A big test awaits Pandora (NYSE:P) and its investors next week when the music streaming pioneer steps up to post its latest financial results. Pandora will reveal its first-quarter performance after Monday's market close, and there's a lot riding on its numbers and what it has to say.
Wall Street isn't holding out for much. Analysts see revenue growing a mere 7% to $318.5 million, a rough prognosis that if it holds up will be Pandora's first period of single-digit year-over-year growth on the top line. There's even less optimism at the other end of the income statement, where all of the 30 major analysts putting out forecasts see Pandora's quarterly deficit widening from the $0.20 a share it posted a year earlier. The consensus here calls for Pandora to check in with an adjusted deficit of $0.34 a share, its largest quarterly deficit in years.
Singing a new tune
Pandora's popularity has been plateauing for some time. There were 81 million active listeners at the end of 2016, essentially flat with the 81.1 million active listeners it was entertaining a year earlier. Ad revenue was growing faster as Pandora was successful in getting marketers to spend more to reach its song-happy mobile audience, explaining why Pandora was still able to log in with double-digit revenue growth even though subscriber growth has been stagnant for a couple of years.
Now that the expansion of ad revenue appears to be slowing Pandora is shifting its attention to folks that are willing to pay for its platform. Most of the people firing up Pandora's app are freeloaders, but we've seen premium subscribers grow 12% to 4.39 million over the past year.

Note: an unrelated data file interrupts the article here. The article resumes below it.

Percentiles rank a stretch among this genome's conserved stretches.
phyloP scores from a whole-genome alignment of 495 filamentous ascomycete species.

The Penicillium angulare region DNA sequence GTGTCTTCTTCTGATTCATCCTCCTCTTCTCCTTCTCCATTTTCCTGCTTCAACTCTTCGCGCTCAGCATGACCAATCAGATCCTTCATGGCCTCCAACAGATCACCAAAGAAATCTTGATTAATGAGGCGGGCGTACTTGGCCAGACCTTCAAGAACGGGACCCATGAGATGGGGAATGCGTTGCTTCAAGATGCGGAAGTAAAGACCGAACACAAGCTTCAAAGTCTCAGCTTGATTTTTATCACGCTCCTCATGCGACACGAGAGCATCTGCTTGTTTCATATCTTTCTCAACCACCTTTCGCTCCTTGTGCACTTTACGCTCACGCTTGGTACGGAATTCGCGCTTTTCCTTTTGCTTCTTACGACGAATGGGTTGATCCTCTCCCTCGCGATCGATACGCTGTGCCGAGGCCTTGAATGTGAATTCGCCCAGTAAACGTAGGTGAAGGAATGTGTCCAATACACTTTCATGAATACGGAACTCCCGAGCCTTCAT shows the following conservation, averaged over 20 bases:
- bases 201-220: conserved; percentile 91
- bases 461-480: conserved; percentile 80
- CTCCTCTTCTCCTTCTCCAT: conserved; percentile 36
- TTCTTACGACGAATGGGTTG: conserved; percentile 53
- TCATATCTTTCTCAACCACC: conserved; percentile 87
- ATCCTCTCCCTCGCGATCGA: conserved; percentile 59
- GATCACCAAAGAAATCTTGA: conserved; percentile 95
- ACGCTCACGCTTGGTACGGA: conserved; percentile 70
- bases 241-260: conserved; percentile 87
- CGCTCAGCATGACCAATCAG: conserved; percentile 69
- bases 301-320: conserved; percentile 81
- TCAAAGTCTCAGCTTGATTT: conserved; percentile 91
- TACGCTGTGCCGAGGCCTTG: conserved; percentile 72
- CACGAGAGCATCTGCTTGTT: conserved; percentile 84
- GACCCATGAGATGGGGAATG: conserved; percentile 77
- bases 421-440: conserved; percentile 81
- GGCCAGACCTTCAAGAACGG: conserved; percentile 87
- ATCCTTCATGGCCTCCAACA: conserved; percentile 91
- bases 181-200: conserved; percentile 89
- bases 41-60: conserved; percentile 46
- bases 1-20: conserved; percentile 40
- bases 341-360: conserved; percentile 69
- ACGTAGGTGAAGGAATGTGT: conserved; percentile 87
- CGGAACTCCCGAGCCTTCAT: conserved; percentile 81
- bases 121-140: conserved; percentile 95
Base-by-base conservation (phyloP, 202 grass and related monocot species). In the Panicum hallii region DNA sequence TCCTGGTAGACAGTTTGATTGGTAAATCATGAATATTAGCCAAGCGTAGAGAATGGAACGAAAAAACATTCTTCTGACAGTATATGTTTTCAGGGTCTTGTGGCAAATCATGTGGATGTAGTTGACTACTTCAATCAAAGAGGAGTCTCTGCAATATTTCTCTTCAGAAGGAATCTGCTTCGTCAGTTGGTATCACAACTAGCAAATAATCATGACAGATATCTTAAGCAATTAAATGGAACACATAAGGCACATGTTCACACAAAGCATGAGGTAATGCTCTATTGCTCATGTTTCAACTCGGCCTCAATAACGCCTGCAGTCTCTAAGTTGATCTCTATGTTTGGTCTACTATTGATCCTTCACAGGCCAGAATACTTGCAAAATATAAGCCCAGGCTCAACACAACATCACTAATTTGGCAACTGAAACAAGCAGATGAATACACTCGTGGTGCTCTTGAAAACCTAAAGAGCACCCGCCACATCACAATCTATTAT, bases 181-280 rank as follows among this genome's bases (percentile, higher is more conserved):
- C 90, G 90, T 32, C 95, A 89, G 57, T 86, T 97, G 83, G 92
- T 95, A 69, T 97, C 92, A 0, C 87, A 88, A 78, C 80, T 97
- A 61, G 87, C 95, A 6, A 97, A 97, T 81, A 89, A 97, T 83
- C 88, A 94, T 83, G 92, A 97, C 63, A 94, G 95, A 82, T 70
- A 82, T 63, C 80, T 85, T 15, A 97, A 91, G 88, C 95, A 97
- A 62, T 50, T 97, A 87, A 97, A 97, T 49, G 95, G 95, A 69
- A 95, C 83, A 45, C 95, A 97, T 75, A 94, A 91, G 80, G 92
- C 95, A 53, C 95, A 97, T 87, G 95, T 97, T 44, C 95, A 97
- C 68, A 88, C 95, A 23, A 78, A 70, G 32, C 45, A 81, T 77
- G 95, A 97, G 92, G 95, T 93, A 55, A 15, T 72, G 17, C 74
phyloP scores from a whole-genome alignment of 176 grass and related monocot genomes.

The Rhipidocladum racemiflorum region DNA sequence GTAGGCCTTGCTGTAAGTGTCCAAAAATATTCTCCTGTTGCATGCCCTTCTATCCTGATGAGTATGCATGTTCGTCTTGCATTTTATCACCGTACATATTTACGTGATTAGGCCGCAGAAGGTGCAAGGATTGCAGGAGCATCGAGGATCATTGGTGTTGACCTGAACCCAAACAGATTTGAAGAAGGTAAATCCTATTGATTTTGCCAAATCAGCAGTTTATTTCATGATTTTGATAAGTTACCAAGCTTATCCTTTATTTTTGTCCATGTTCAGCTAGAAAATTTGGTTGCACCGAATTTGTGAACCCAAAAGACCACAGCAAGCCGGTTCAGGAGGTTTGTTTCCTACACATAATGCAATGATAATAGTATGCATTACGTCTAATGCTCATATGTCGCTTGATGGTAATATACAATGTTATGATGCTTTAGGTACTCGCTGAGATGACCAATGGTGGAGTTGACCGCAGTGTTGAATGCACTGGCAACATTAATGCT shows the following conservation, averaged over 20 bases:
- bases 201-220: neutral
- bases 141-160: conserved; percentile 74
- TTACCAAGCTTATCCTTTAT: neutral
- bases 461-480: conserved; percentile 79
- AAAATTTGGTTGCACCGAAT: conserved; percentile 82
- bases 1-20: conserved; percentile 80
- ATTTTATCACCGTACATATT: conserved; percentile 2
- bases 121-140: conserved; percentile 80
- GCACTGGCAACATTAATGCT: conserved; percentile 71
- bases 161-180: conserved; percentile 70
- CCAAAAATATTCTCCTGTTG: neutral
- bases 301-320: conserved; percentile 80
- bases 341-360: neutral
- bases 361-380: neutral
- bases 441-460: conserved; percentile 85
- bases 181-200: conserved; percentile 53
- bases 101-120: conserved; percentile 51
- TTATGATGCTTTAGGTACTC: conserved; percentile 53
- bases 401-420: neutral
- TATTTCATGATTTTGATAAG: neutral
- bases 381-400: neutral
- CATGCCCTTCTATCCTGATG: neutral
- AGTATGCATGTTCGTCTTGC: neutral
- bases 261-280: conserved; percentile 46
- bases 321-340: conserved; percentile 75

Premium accounts is the key ingredient to returning Pandora back to profitability, but it's been a struggle in a world where Spotify and other tech-bankrolled services let folks pick exactly the songs that they want to hear. Pandora finally threw its hat into that ring in March, adding on-demand streaming to its arsenal by rolling out Pandora Premium, a platform that's priced in line with Spotify at $9.99 a month and twice as much as its ad-free Pandora Plus offering.
Investors will naturally gravitate to the reported financials and usage metrics on Monday afternoon, but the real driver to the shares later in the week will be any color that it can provide on Pandora Premium and premium subscriptions in general.
Pandora will also be asked about buyout speculation and a New York Post report last month claiming that the former dot-com darling was in talks with private equity firms to raise money. However, it seems as if the Sirius XM Radio (NASDAQ:SIRI) ship has sailed. It was widely reported last summer that Sirius XM offered $15 a share to buy the music streaming giant, but Pandora was holding out for more. Sirius XM has mentioned interest in Pandora -- at the right price -- a few times since then, but it's not likely to happen. There's probably a reason why Pandora is reportedly hitting up private equity firms for financial flexibility.
Monday's financial results out of Pandora will be interesting, but the real stock-moving event will be anything that it discloses during the conference call later that afternoon.